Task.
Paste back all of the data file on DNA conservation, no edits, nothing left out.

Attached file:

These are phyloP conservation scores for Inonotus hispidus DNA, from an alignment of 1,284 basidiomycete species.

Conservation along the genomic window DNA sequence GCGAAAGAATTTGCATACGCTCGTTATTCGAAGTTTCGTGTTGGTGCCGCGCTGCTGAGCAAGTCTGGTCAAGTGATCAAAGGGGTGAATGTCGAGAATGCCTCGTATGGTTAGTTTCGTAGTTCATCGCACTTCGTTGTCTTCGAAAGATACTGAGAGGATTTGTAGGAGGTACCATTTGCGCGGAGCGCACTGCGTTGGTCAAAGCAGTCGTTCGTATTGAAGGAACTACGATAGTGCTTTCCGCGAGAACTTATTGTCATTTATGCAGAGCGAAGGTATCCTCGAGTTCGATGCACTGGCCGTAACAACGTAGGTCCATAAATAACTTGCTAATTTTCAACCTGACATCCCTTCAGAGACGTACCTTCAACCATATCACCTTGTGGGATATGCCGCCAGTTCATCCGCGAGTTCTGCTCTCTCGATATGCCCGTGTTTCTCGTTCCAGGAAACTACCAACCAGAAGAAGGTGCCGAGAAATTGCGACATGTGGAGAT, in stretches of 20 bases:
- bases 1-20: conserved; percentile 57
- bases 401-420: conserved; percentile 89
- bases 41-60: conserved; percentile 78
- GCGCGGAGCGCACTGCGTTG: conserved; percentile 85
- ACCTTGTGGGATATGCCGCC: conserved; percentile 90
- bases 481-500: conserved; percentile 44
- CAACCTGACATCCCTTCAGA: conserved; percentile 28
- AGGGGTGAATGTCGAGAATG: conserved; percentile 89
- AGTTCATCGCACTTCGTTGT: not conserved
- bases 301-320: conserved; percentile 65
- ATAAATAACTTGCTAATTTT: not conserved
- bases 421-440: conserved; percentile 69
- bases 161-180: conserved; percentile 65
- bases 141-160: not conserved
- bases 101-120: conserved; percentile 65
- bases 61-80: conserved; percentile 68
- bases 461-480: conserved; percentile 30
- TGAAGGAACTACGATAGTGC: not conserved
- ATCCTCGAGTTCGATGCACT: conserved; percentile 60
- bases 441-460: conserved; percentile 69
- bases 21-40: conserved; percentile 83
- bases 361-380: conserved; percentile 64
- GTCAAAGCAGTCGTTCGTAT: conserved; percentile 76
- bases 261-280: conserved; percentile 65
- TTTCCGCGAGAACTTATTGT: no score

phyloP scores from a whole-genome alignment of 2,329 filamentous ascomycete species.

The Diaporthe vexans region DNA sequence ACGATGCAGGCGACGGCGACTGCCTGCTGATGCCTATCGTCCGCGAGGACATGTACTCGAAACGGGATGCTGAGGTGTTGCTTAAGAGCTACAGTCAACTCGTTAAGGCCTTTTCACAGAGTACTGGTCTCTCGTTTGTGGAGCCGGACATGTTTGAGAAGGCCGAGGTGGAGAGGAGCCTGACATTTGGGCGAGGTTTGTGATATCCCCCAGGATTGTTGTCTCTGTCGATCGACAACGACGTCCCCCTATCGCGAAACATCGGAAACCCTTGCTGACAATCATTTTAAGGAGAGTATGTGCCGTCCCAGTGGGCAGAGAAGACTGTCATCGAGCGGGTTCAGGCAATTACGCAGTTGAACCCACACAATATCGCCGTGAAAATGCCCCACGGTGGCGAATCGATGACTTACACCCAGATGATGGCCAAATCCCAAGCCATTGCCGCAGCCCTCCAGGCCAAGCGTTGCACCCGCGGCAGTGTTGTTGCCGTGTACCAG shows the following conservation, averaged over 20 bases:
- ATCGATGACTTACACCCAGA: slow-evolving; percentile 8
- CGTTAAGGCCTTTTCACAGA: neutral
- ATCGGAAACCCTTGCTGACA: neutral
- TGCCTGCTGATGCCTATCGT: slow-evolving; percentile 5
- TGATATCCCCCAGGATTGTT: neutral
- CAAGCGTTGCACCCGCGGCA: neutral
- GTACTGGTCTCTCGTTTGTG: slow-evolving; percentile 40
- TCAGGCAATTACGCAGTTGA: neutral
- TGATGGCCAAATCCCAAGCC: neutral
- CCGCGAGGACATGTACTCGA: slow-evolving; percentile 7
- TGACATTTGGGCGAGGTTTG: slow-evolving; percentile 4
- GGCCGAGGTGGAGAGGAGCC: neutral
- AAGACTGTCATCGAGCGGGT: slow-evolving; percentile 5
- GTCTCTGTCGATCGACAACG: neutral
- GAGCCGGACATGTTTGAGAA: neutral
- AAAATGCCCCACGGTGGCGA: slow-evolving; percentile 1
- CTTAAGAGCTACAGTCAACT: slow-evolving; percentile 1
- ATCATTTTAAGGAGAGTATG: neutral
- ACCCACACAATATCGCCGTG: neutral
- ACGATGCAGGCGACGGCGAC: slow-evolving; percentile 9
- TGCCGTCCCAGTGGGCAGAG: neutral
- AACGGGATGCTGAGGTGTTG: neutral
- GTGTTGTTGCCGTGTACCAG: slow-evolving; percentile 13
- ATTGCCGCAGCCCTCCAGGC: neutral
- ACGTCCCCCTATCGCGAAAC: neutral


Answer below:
These are phyloP conservation scores for Inonotus hispidus DNA, from an alignment of 1,284 basidiomycete species.

Conservation along the genomic window DNA sequence GCGAAAGAATTTGCATACGCTCGTTATTCGAAGTTTCGTGTTGGTGCCGCGCTGCTGAGCAAGTCTGGTCAAGTGATCAAAGGGGTGAATGTCGAGAATGCCTCGTATGGTTAGTTTCGTAGTTCATCGCACTTCGTTGTCTTCGAAAGATACTGAGAGGATTTGTAGGAGGTACCATTTGCGCGGAGCGCACTGCGTTGGTCAAAGCAGTCGTTCGTATTGAAGGAACTACGATAGTGCTTTCCGCGAGAACTTATTGTCATTTATGCAGAGCGAAGGTATCCTCGAGTTCGATGCACTGGCCGTAACAACGTAGGTCCATAAATAACTTGCTAATTTTCAACCTGACATCCCTTCAGAGACGTACCTTCAACCATATCACCTTGTGGGATATGCCGCCAGTTCATCCGCGAGTTCTGCTCTCTCGATATGCCCGTGTTTCTCGTTCCAGGAAACTACCAACCAGAAGAAGGTGCCGAGAAATTGCGACATGTGGAGAT, in stretches of 20 bases:
- bases 1-20: conserved; percentile 57
- bases 401-420: conserved; percentile 89
- bases 41-60: conserved; percentile 78
- GCGCGGAGCGCACTGCGTTG: conserved; percentile 85
- ACCTTGTGGGATATGCCGCC: conserved; percentile 90
- bases 481-500: conserved; percentile 44
- CAACCTGACATCCCTTCAGA: conserved; percentile 28
- AGGGGTGAATGTCGAGAATG: conserved; percentile 89
- AGTTCATCGCACTTCGTTGT: not conserved
- bases 301-320: conserved; percentile 65
- ATAAATAACTTGCTAATTTT: not conserved
- bases 421-440: conserved; percentile 69
- bases 161-180: conserved; percentile 65
- bases 141-160: not conserved
- bases 101-120: conserved; percentile 65
- bases 61-80: conserved; percentile 68
- bases 461-480: conserved; percentile 30
- TGAAGGAACTACGATAGTGC: not conserved
- ATCCTCGAGTTCGATGCACT: conserved; percentile 60
- bases 441-460: conserved; percentile 69
- bases 21-40: conserved; percentile 83
- bases 361-380: conserved; percentile 64
- GTCAAAGCAGTCGTTCGTAT: conserved; percentile 76
- bases 261-280: conserved; percentile 65
- TTTCCGCGAGAACTTATTGT: no score

phyloP scores from a whole-genome alignment of 2,329 filamentous ascomycete species.

The Diaporthe vexans region DNA sequence ACGATGCAGGCGACGGCGACTGCCTGCTGATGCCTATCGTCCGCGAGGACATGTACTCGAAACGGGATGCTGAGGTGTTGCTTAAGAGCTACAGTCAACTCGTTAAGGCCTTTTCACAGAGTACTGGTCTCTCGTTTGTGGAGCCGGACATGTTTGAGAAGGCCGAGGTGGAGAGGAGCCTGACATTTGGGCGAGGTTTGTGATATCCCCCAGGATTGTTGTCTCTGTCGATCGACAACGACGTCCCCCTATCGCGAAACATCGGAAACCCTTGCTGACAATCATTTTAAGGAGAGTATGTGCCGTCCCAGTGGGCAGAGAAGACTGTCATCGAGCGGGTTCAGGCAATTACGCAGTTGAACCCACACAATATCGCCGTGAAAATGCCCCACGGTGGCGAATCGATGACTTACACCCAGATGATGGCCAAATCCCAAGCCATTGCCGCAGCCCTCCAGGCCAAGCGTTGCACCCGCGGCAGTGTTGTTGCCGTGTACCAG shows the following conservation, averaged over 20 bases:
- ATCGATGACTTACACCCAGA: slow-evolving; percentile 8
- CGTTAAGGCCTTTTCACAGA: neutral
- ATCGGAAACCCTTGCTGACA: neutral
- TGCCTGCTGATGCCTATCGT: slow-evolving; percentile 5
- TGATATCCCCCAGGATTGTT: neutral
- CAAGCGTTGCACCCGCGGCA: neutral
- GTACTGGTCTCTCGTTTGTG: slow-evolving; percentile 40
- TCAGGCAATTACGCAGTTGA: neutral
- TGATGGCCAAATCCCAAGCC: neutral
- CCGCGAGGACATGTACTCGA: slow-evolving; percentile 7
- TGACATTTGGGCGAGGTTTG: slow-evolving; percentile 4
- GGCCGAGGTGGAGAGGAGCC: neutral
- AAGACTGTCATCGAGCGGGT: slow-evolving; percentile 5
- GTCTCTGTCGATCGACAACG: neutral
- GAGCCGGACATGTTTGAGAA: neutral
- AAAATGCCCCACGGTGGCGA: slow-evolving; percentile 1
- CTTAAGAGCTACAGTCAACT: slow-evolving; percentile 1
- ATCATTTTAAGGAGAGTATG: neutral
- ACCCACACAATATCGCCGTG: neutral
- ACGATGCAGGCGACGGCGAC: slow-evolving; percentile 9
- TGCCGTCCCAGTGGGCAGAG: neutral
- AACGGGATGCTGAGGTGTTG: neutral
- GTGTTGTTGCCGTGTACCAG: slow-evolving; percentile 13
- ATTGCCGCAGCCCTCCAGGC: neutral
- ACGTCCCCCTATCGCGAAAC: neutral